NigeriaA new gender equality bill, proposing that men and women inherit equal shares, has been struck down by Nigeria’s most senior Muslim cleric. Mohamed Sa’ad Abubakar, the Sultan of Sokoto, ensured that Muslims would not accept such a violation of Islamic law that guarantees men a greater share. However, Nigeria is nearly equally split with Muslims and Christians.  Christian Nigerian citizens are advocating for the bill, stating that their religion permits equal inheritance. A similar bill was rejected back in March by Nigeria’s senate upon noting its incompatibility with Nigerian culture and religious beliefs. 

See Nigeria’s Sultan of Sokoto Rejects Gender Equality Bill, BBC News, December 28, 2016. 


December 28, 2016 in Current Events, Estate Planning - Generally, Religion | Permalink | Comments (0)

Tuesday, December 27, 2016

George Michael's Song Streams Skyrocket After Death

George michaelGeorge Michael’s music has been on repeat for some solace fans after his death. His solo music streams have skyrocketed by 3,158%. The top five songs that have been streamed since his death announcement are “Last Christmas,” “Careless Whisper,” “Faith,” “Freedom! ’90,” and “Wake Me Up Before You Go-Go.” Spotify, the music provider, compared numbers from days before and the day after Michael’s death. 

See George Michael Song Plays Explode After Death, TMZ, December 26, 2016. 


December 27, 2016 in Current Events, Estate Planning - Generally, Music | Permalink | Comments (0)

How Family Cemeteries Bind Generations for Honor and Tax Reasons

Family cemeteriesFamily cemeteries bind descendants not only to honor and remember their originators but also for tax reasons. The IRS grants nonprofit status to these cemeteries under § 501(c)13, requiring families to maintain a list of all descendants eligible for burial at that cemetery. Family cemeteries help to propagate family values and principles across several generations, but be aware, they are not cheap to maintain. However, unlike a family foundation, cemeteries have a common theme of legacy rather than ever-changing intents that can create rift and large bills. The cemetery land itself also keeps families together—a physical link to the past where families can go to reminisce about family history together. Further, a connection once created by wealth now resides in obligation of upkeep in family cemeteries, allowing members to continually remain connected with their ancestors.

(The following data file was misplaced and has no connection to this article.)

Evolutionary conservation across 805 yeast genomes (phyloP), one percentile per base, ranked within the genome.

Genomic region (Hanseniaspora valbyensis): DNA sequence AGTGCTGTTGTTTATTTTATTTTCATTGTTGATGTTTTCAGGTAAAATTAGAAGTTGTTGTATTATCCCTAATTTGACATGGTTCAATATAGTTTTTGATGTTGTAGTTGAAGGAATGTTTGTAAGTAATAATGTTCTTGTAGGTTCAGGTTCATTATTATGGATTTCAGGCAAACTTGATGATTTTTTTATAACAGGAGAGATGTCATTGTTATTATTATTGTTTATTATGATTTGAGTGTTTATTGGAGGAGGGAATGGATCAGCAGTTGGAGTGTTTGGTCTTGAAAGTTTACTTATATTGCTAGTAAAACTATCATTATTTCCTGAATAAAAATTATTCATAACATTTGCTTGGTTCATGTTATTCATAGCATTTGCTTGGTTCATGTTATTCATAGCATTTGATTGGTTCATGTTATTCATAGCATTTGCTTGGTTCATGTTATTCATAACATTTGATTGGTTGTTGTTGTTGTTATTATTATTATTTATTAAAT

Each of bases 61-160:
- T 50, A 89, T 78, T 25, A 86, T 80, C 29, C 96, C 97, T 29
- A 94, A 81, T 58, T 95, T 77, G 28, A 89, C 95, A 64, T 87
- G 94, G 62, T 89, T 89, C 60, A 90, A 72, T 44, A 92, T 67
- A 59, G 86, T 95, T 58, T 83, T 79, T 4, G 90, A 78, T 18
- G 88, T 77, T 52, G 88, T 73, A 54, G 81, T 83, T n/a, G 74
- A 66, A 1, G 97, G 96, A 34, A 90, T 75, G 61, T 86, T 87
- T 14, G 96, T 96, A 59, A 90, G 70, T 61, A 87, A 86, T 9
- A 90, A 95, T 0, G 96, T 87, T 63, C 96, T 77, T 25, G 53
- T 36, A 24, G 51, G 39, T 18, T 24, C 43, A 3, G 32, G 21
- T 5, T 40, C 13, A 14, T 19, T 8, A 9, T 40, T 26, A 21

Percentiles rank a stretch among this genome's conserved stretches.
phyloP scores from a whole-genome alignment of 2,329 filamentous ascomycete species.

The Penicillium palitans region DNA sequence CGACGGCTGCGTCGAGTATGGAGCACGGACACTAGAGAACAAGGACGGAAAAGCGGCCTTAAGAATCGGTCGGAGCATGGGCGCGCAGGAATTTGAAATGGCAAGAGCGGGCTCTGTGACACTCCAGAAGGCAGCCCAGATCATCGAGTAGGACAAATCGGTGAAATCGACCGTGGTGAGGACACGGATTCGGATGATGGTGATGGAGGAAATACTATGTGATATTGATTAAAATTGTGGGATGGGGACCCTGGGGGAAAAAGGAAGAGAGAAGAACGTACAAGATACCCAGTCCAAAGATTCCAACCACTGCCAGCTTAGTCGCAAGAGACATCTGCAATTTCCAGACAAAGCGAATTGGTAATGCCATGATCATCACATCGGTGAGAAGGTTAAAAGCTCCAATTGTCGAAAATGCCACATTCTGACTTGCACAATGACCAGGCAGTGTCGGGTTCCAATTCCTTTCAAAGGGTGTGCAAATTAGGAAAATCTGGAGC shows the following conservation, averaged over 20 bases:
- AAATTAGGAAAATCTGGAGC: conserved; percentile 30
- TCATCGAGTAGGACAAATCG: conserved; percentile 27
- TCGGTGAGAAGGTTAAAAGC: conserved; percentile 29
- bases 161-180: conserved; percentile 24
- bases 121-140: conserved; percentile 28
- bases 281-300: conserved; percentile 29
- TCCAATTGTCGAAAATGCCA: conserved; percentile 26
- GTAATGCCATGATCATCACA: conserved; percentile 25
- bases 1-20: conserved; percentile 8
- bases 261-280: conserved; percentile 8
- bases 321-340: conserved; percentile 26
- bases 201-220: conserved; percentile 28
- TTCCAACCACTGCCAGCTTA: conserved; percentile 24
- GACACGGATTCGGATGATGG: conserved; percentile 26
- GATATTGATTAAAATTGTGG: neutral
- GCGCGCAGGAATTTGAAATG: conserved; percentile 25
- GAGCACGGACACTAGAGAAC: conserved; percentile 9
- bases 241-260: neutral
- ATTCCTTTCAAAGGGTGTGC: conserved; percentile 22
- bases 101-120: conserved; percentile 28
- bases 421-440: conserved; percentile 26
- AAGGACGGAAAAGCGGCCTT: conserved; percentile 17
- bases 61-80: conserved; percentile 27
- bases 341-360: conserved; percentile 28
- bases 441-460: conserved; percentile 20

See Paul Sullivan, Family Cemeteries Bind Generations, for Remembrance and Tax Reasons, N.Y. Times, December 23, 2016.  

Special thanks to Joel Dobris (Professor of Law, UC Davis School of Law) for bringing this article to my attention.


December 27, 2016 in Death Event Planning, Estate Planning - Generally | Permalink | Comments (0)

Article on 10% Funding Myth for Trusts

Trust fundingRichard A. Oshins & Jerome M. Hesch recently published an Article entitled, Economic Substance and the “10%” Funding “Myth” for Trusts (forthcoming 2017). Provided below is a summary of the Article:

This article generally discusses the economic substance issue in terms of deferred sales to IDGTs. However, the analysis is equally applicable to deferred sales to BDITs. Because most BDITs are funded with $5,000, an installment note sale ordinarily will not satisfy the arbitrary 10% rule of thumb. The proper process is to comply with the “reality of sale” concept discussed at length below. Although technically not required, additional safety is obtained by supplementing that analysis with legitimate guarantees. 

The authors believe that the theoretical 10% safety net is a “myth” and unsupportable. Nowhere in any case law, published ruling, or administrative pronouncement is the 10% funding required. However, that “rule of thumb” has been cited so often that it appears to have taken on an assumed authority of its own. Many advisors view the 10% threshold as a requirement and will not proceed unless the arbitrary test is met. 

Download ETPL-17-01-17-oshins

December 27, 2016 in Articles, Estate Planning - Generally, Trusts | Permalink | Comments (0)

George Michael's Godchildren Set to Inherit Millions

George michael2George Michael’s godchildren are expected to receive substantial inheritances from the late singer’s will. Michael was a godparent to several of his celebrity friend’s children, who could now walk away with part of his $120 million estate. He made his fortune from his singing career and royalties, investing a portion of it into properties and art. In addition, Michael was a long-term supporter of many charities, including Childline and Macmillan Cancer Support, which could see future bequests from the megastar. His two older sisters, his boyfriend, and his cousin’s two children are also expected to be named in his will. 

See Richard Spillett & Alex Matthews, George Michael’s £100m Fortune ‘Will Go to His Godchildren’: Offspring of His Celebrity Friends Could Inherit Tens of Millions EACH After Star Died Without Heirs, Daily Mail, December 27, 2016. 

Special thanks to Joel Dobris (Professor of Law, UC Davis School of Law) for bringing this article to my attention.


December 27, 2016 in Current Events, Estate Planning - Generally, Music, Wills | Permalink | Comments (0)

Monday, December 26, 2016

Article on New York Will Drafting

Will drafting2Gerald Lebovits recently published an Article entitled, Will of Fortune: New York Will Drafting – Part 2, 89 N.Y. St. B.J. 64 (2017). Provided below is an abstract of the Article:

Part 1 of this two-part column, which appeared in the last edition of the New York State Journal, outlined the basics of New York will drafting. This column is about the importance of clarity in will drafting.


December 26, 2016 in Articles, Estate Planning - Generally, Wills | Permalink | Comments (0)